If you ever doubted that fire was alive, that water could smile, that the very stones could dance, then doubt no more: Paperhand Puppet Intervention, a band of artists, musicians and craftspeople, summons up spectacles of elemental power and disarming sensitivity. Using the ancient technique of puppetry, one of the first forms of theater, as well as music and dance in an expansive outdoor setting, Paperhand strives to enrapture, mesmerize and even motivate you toward art, love and the creation of a better world.

Co-founders Jan Burger and Donovan Zimmerman have been friends for more than 11 years. While building separate careers in the arts, they decided six years ago to collaborate on a show for the Haw River Festival Learning Celebration. A major event with a strong message of environmental conservation and community activism, the festival was the perfect place to find their common ground. From that point on, their imaginations, along with those of their core collaborators, have taken on a life of their own. And this energy has helped create a resurgence in puppet theater as a form of social commentary and personal freedom–for Paperhand and older institutions, such as Vermont’s Bread and Puppets Theatre (with whom Burger interned back in the day and in whose political demonstrations both he and Zimmerman have participated).

From demonstrations at George W. Bush’s inauguration to World Trade Organization protests in Seattle, Paperhand Puppet Intervention has helped raise awareness, instill a sense of wonder and defuse potentially disastrous situations–often all at the same time. The most frequent cast of characters brought to demonstrations are the Caribou, who educate onlookers about environmental issues. As with all interventions, the theme and combination of puppets is flexible, and no performance is exactly the same.

Paperhand will present Catywonkus, a new show, at the Haw River Celebration this fall. Described by Zimmerman as “a silly and wonderfully wacky adventure story about two characters who move out of the city and back to the land,” Catywonkus is playing at various other festivals as well, and usually includes an impressive Paperhand parade to involve the community.

Using gentle, larger than life activism, Paperhand doesn’t just work on an intellectual level. They engage audiences of all ages, leading the crowds back to the origins of their own wonder and provoking thoughts about the spiritual presence that runs deep through the earth.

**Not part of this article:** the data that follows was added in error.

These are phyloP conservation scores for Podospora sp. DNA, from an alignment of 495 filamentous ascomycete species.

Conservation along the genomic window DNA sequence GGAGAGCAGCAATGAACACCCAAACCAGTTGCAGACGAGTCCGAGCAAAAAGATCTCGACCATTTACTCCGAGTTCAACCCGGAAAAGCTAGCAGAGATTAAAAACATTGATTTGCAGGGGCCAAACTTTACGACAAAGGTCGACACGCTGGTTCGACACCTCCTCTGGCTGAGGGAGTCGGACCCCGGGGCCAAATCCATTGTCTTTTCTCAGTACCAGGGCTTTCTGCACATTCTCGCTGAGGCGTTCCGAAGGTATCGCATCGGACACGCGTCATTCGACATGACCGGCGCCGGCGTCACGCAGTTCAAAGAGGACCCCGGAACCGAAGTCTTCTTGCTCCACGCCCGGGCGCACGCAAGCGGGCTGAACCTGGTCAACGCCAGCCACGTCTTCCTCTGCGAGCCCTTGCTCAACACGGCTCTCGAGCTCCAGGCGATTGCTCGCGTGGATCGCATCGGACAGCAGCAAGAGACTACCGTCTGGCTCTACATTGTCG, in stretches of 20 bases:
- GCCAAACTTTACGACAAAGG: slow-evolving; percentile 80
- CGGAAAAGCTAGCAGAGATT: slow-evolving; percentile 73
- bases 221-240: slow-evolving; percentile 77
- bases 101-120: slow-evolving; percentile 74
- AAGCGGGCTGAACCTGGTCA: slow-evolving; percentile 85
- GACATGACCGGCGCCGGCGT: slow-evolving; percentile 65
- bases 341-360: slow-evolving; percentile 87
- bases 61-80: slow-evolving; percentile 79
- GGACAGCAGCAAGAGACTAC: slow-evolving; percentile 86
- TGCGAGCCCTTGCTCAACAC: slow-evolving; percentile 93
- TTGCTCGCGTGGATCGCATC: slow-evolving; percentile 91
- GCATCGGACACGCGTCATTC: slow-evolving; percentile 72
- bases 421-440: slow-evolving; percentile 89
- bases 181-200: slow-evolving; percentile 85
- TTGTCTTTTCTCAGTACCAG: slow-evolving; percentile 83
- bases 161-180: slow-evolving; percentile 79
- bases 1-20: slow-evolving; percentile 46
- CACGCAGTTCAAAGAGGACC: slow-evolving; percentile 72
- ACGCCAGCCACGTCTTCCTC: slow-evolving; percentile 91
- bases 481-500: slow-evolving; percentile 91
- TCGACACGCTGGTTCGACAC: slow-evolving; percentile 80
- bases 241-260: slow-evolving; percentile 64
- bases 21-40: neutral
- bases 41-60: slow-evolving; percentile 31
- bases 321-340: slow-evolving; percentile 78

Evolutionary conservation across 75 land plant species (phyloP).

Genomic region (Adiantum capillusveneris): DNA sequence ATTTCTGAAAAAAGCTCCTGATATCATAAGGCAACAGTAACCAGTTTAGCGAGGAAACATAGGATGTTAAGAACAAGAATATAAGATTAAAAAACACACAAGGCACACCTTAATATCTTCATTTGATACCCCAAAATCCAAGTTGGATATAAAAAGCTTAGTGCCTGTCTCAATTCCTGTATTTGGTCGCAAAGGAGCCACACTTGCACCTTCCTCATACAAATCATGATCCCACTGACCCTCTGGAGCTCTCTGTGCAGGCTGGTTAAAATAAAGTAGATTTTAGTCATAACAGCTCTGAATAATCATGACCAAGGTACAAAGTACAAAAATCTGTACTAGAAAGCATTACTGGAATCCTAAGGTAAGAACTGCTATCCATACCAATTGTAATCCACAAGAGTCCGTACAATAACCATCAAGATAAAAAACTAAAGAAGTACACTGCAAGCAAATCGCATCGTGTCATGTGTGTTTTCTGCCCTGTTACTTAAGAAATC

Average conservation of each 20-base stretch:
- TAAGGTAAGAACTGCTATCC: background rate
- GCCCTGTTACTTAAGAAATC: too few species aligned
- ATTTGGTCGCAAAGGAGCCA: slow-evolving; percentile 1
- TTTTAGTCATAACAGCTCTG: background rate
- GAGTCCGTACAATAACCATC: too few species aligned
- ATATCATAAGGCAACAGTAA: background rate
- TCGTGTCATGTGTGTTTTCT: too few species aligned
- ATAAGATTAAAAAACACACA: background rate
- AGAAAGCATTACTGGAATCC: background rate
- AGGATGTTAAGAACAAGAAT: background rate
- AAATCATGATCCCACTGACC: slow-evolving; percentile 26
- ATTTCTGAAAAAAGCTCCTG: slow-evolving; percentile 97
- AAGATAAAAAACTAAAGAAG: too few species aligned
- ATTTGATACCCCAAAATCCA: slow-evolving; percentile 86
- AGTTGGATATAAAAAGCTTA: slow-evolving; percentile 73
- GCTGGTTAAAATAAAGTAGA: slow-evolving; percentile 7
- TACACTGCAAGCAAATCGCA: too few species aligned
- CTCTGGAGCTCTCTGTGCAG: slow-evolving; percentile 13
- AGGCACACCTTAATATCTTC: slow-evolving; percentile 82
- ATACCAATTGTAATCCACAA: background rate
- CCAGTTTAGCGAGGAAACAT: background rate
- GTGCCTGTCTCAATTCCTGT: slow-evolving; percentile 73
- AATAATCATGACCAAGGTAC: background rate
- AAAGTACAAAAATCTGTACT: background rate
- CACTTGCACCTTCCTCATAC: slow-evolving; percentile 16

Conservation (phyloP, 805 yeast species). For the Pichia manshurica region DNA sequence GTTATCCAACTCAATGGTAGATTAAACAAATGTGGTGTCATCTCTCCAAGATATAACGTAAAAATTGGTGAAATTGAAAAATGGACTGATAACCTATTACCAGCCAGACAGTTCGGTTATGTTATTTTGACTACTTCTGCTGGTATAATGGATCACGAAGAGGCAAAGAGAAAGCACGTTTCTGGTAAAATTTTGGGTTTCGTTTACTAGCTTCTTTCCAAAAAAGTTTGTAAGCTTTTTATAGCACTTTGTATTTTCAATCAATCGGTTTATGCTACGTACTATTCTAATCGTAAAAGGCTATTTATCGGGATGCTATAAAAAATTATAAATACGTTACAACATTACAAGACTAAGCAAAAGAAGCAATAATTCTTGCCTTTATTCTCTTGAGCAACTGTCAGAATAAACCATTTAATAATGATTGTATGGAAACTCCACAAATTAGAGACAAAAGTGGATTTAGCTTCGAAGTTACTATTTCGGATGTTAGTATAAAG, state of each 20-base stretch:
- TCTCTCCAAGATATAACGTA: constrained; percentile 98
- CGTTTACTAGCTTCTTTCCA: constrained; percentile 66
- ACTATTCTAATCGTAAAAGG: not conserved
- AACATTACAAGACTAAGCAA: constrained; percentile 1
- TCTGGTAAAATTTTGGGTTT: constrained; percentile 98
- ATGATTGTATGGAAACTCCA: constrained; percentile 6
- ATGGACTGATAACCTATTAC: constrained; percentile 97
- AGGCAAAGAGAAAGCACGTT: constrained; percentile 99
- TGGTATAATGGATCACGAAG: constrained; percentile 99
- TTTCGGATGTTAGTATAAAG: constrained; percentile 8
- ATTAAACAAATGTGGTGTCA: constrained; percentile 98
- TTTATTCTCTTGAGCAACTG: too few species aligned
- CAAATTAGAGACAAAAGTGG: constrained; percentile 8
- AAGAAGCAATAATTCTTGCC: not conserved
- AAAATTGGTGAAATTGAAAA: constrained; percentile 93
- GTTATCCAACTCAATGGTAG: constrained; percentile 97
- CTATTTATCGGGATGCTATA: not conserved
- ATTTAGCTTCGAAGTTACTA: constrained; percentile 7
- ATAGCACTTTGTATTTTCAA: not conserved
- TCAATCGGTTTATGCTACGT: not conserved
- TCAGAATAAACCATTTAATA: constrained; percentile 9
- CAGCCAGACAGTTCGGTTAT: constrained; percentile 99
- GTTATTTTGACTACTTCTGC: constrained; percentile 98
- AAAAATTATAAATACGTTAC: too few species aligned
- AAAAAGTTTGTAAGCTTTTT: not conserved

When asked how they arrive at themes for their lavish productions, Zimmerman and Burger answered together that “sometimes the theme will come from a dream, or from a lot of intense brainstorming, a theme will emerge … or it will emerge from a waking dream. Sometimes we go through a process until a puddle forms. Then we splash around in that puddle.”

This philosophy of a streaming confluence of ideas extends to the people involved in every production undertaken by Paperhand. The core group spans a variety of temperaments and ages, from Alan Best, aka Pickle Dude, who at age 13 is a six-year veteran of the puppet stage, to his sister, the airy Alicia Best, 15 years old and growing into her fourth year of performing at Chapel Hill’s Forest Theatre. There’s also local potter Sarah Howe (Alan and Alicia’s mom) and Carrboro sculptor/marionette artist Tori Ralston, as well as Michigan transplant and renaissance man Jimmy Magoo, among others.

The musicians, very much integrated into the performance, include Kevin Brock, Gabriel Pelli and Jill Baldwin. The instruments most often featured are percussion, guitar, violin and accordion, with each musician performing on all of these as well as any other musical devices needed.

All this unfettered creativity coalesces to bring birds with 30-foot wingspans to life, to cast prehensile shadows onto a screen that appears as a primordial flower opening to reveal the future. And don’t forget the giant bugs, or the butterflies on stilts….

At Paperhand’s studio, a former textile mill in Saxapahaw, reminders of past performances stand, recline or float, suspended in expressive silence. The majestic and muddy Haw flows in the background, as Burger and Zimmerman share their ideas and inspiration with the same seamless grace as the neighboring river.

Everything about them, and about Paperhand Puppet Intervention, is a combination of the simple, such as hand-formed papier-máché, and the sublime, characterized by the carefully orchestrated music and movement. Both aspects are wedded to the idea that if we care enough to witness the world we see, and move to create the world we dream of, then maybe we really can reclaim the wonder and joy found in the Garden of the Wild.

Garden of the Wild will play at Chapel Hill’s Forest Theatre every Friday through Sunday from Aug. 12 through Sept. 4 at 7 p.m. For more information, visit www.paperhand.org.